And in doing it this way, Pettitte drew a road map for all the drug culprits of tomorrow to follow. This is how it's done. Unfortunately for him, unfortunately for all of them, the truth won't set them free. But it sure beats the alternative.
There was one point in that news conference, though, when I shook my head and knew Pettitte had gotten it wrong. All wrong.
It was the point at which he spoke hopefully of how, now that he had answered "all" the questions, he looked forward to the time when his life could get "back to normal."
Well, here's the harsh truth, Andy:
That time isn't coming. Not next week. Not next month. Not next year.
That time isn't coming. Ever.
This is New York. There's another crisis coming. There always is in New York. Ultimately, there's always something coming around the corner.
--Yankees GM Brian Cashman
If he thinks this story is over now, he's wrong. If he thinks the questions are over now, he's wrong. If he thinks he can go back to just talking about why he threw that fateful slider in the sixth inning now, he's wrong.
Sorry. This story still has more lives than Julio Franco.
Pettitte plays in New York City. He plays for the New York Yankees. He plays in the media capital of America. He plays for the most closely scrutinized sports franchise on the continent.
So the next twist, the next turn, the next eruption in this story undoubtedly will be coming any minute now. Fasten your seat belts.
Pettitte said he thinks he's ready. Maybe he's just a man trying to convince himself he's ready. But at least he has envisioned the reaction that awaits him in the bowels of, say, Fenway Park.
"I've always had to face hostile crowds because I'm a New York Yankee," he said. "Obviously, this is going to bring a different element into it. But I'll have to deal with it. I hope God will give me the peace of mind to get on the mound and focus on what I need to focus on."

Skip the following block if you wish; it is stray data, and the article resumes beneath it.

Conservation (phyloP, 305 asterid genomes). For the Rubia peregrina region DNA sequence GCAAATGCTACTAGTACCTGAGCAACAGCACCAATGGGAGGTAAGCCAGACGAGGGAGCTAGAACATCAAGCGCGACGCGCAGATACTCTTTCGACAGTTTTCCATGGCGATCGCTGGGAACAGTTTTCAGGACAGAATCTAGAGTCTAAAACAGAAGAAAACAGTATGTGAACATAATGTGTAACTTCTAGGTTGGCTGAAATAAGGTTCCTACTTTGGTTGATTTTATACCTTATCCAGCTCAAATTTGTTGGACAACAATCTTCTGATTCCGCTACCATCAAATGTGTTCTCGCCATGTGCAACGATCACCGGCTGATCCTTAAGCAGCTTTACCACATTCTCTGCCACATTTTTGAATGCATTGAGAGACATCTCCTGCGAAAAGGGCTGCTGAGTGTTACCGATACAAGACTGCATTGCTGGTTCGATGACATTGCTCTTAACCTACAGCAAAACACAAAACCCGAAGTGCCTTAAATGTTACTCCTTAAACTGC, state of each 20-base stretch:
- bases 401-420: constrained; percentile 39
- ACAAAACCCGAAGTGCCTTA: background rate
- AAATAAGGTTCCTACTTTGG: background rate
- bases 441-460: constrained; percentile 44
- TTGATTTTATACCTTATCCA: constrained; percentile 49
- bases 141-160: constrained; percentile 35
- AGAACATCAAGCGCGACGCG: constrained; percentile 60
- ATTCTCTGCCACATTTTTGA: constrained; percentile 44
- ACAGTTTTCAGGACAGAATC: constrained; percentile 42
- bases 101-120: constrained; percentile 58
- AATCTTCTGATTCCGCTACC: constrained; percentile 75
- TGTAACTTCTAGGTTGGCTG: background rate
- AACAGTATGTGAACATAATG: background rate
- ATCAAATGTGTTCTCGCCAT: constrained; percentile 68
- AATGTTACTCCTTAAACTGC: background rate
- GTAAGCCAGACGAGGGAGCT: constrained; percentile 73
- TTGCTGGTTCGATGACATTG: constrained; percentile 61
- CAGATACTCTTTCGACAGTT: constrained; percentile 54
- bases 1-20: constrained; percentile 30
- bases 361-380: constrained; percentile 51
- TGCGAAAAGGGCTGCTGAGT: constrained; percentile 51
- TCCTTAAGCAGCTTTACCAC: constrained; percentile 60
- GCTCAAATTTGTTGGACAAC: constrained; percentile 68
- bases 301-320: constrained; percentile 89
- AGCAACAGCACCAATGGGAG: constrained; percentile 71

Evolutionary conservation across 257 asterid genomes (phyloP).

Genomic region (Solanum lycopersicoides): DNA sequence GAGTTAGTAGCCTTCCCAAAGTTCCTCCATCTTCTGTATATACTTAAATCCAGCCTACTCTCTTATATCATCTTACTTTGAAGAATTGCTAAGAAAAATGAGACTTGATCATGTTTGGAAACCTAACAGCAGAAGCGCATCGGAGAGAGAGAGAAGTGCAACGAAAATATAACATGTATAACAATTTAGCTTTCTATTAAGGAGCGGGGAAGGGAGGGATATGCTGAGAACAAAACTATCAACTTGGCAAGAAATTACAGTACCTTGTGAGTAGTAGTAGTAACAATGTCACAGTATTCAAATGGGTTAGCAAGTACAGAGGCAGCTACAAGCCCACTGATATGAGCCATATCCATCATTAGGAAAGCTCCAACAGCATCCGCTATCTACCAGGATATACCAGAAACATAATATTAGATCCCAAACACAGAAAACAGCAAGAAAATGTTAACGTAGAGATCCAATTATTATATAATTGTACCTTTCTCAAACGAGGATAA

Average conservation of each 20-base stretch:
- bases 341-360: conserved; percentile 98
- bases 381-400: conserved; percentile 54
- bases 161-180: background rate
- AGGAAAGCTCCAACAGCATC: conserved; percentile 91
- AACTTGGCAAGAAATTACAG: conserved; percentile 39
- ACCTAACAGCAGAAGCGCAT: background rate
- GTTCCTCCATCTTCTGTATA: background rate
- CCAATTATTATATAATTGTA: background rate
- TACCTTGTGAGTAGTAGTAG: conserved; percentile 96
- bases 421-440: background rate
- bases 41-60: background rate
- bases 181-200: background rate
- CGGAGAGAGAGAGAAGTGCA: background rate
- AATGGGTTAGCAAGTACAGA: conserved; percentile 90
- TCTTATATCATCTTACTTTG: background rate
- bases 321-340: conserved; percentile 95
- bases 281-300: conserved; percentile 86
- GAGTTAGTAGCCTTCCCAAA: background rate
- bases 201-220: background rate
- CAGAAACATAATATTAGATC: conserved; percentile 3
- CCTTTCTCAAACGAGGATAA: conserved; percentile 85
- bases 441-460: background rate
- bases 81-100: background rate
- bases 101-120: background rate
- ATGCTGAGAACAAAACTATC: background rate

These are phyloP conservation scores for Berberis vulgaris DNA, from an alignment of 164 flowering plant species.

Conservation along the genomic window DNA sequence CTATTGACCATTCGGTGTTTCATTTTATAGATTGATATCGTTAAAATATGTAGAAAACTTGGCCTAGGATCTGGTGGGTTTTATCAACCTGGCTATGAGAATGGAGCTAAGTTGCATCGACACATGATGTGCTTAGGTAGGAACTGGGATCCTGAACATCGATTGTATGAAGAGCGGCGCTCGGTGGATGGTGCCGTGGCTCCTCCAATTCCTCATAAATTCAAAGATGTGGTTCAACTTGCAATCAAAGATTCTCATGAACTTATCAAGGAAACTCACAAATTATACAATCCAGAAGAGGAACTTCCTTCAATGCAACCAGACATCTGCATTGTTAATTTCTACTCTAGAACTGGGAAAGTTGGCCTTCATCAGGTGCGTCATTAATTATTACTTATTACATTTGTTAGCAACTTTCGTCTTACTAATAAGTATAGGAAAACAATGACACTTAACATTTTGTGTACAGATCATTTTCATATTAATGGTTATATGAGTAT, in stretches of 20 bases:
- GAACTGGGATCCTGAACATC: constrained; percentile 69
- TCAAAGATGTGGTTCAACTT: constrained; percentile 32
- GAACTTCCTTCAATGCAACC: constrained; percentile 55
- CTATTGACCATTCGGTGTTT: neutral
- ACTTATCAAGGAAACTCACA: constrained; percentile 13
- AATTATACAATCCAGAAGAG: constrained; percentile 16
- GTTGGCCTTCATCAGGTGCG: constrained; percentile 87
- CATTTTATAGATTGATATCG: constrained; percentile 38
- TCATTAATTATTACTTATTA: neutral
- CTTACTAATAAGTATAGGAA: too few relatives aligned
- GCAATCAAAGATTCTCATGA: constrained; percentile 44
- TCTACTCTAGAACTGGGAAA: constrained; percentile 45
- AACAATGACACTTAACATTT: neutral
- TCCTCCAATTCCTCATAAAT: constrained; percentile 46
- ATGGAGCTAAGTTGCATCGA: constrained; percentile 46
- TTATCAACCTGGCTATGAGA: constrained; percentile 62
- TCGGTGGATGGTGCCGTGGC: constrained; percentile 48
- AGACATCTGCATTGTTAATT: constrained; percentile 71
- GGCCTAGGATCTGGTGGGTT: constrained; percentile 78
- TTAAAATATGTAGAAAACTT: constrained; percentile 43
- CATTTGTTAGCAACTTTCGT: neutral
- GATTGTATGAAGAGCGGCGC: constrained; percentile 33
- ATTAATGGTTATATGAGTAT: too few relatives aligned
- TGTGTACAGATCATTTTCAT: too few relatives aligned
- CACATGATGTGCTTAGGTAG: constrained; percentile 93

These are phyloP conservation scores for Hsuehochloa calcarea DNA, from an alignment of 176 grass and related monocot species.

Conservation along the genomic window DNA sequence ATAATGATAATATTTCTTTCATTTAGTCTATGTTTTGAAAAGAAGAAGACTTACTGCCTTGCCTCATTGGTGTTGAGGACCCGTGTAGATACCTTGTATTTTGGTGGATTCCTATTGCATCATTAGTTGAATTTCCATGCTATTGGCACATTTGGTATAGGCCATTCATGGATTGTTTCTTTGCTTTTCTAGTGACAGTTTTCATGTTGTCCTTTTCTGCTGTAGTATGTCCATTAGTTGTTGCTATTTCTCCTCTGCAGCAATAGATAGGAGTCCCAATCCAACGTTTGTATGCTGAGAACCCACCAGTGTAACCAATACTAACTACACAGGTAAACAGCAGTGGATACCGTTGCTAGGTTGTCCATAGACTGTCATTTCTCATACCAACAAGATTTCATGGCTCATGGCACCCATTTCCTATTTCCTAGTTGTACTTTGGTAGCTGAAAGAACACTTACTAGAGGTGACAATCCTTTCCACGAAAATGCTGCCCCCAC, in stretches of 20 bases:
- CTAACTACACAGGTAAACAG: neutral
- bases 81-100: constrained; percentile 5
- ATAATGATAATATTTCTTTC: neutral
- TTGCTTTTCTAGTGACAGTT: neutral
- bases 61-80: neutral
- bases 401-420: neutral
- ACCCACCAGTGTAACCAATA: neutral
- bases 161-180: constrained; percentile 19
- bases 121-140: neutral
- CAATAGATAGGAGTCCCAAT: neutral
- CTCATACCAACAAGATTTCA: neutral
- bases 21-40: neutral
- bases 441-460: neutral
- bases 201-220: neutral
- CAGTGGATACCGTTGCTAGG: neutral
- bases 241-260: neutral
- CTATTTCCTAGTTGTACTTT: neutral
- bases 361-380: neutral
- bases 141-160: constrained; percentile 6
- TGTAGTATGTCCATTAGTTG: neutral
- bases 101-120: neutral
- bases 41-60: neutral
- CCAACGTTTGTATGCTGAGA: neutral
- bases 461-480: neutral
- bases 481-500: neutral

In this case, though, it's going to take more than just peace of mind. It's going to take the relentless effort of his entire organization because the men who run that organization know the next outbreak of trouble is just an Internet bulletin away.
"This is New York," said general manager Brian Cashman. "There's another crisis coming. There always is in New York. And it's not just New York. Ultimately, there's always something coming around the corner. And it's up to us who are involved in it to handle it."
Cashman's title is "general" manager. But crisis management is just about the centerpiece of his job description. So he's well-aware that the management of this crisis has only just begun.
The challenge for the Yankees isn't merely about the travails and transgressions of one pitcher. No, the challenge for the Yankees is this:
They can't let this story engulf their franchise the way Barry Bonds' story engulfed the entire Giants franchise for way too long. In New York, stories can get bigger than life. But for the Yankees, this story can't be allowed to get bigger than their whole team.
That means there might have to be more days like this one. More news conferences. More questions. More answers.
Stories like this don't die. They only hibernate. Especially when grand juries, indictments, defamation suits and potential suspensions remain so actively in play.
So Pettitte deserved that deep breath he heaved when this was all over. He deserved to be able to say, "I am relieved [because] I felt like I had all this bottled up inside me." And he deserves a tip of the cap for answering the questions with candor and sincerity.
But that was no finish line he reached Monday afternoon at Legends Field. Sorry to say it was just the beginning.
Jayson Stark is a senior writer for ESPN.com. His book, "The Stark Truth: The Most Overrated and Underrated Players in Baseball History," was published by Triumph Books and is available in bookstores. Click here to order a copy.